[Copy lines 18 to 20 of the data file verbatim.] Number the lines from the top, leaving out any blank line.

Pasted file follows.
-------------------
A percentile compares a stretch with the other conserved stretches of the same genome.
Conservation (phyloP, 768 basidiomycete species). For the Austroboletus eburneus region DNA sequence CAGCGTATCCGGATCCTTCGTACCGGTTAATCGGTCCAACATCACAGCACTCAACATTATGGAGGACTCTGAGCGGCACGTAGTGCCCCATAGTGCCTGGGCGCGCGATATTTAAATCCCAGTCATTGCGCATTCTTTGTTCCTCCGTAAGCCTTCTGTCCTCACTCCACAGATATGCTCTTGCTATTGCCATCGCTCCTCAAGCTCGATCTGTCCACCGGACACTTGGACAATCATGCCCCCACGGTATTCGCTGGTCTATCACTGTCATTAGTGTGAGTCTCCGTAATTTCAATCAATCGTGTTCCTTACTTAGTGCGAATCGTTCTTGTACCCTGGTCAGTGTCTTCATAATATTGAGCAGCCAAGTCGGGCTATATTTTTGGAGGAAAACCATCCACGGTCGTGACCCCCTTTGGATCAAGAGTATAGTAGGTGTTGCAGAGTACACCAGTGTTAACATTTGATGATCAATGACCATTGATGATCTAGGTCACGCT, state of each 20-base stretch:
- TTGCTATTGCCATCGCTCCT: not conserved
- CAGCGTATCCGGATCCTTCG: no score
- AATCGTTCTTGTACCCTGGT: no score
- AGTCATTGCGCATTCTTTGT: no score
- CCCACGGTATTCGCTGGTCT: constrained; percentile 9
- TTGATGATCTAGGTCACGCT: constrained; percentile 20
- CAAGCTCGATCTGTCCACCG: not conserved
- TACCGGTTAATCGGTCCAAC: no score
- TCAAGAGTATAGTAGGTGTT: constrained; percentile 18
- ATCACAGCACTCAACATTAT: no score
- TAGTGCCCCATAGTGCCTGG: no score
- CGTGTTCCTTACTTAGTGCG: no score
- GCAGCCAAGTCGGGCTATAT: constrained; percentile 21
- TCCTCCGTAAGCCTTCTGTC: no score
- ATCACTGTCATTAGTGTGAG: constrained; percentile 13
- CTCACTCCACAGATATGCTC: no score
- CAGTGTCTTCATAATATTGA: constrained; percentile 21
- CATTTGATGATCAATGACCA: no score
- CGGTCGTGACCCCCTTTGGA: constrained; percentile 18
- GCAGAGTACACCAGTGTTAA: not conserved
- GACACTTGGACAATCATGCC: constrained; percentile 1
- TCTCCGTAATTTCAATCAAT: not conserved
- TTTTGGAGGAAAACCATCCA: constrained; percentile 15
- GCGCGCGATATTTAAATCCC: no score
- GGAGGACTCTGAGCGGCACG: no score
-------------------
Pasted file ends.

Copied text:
- CTCACTCCACAGATATGCTC: no score
- CAGTGTCTTCATAATATTGA: constrained; percentile 21
- CATTTGATGATCAATGACCA: no score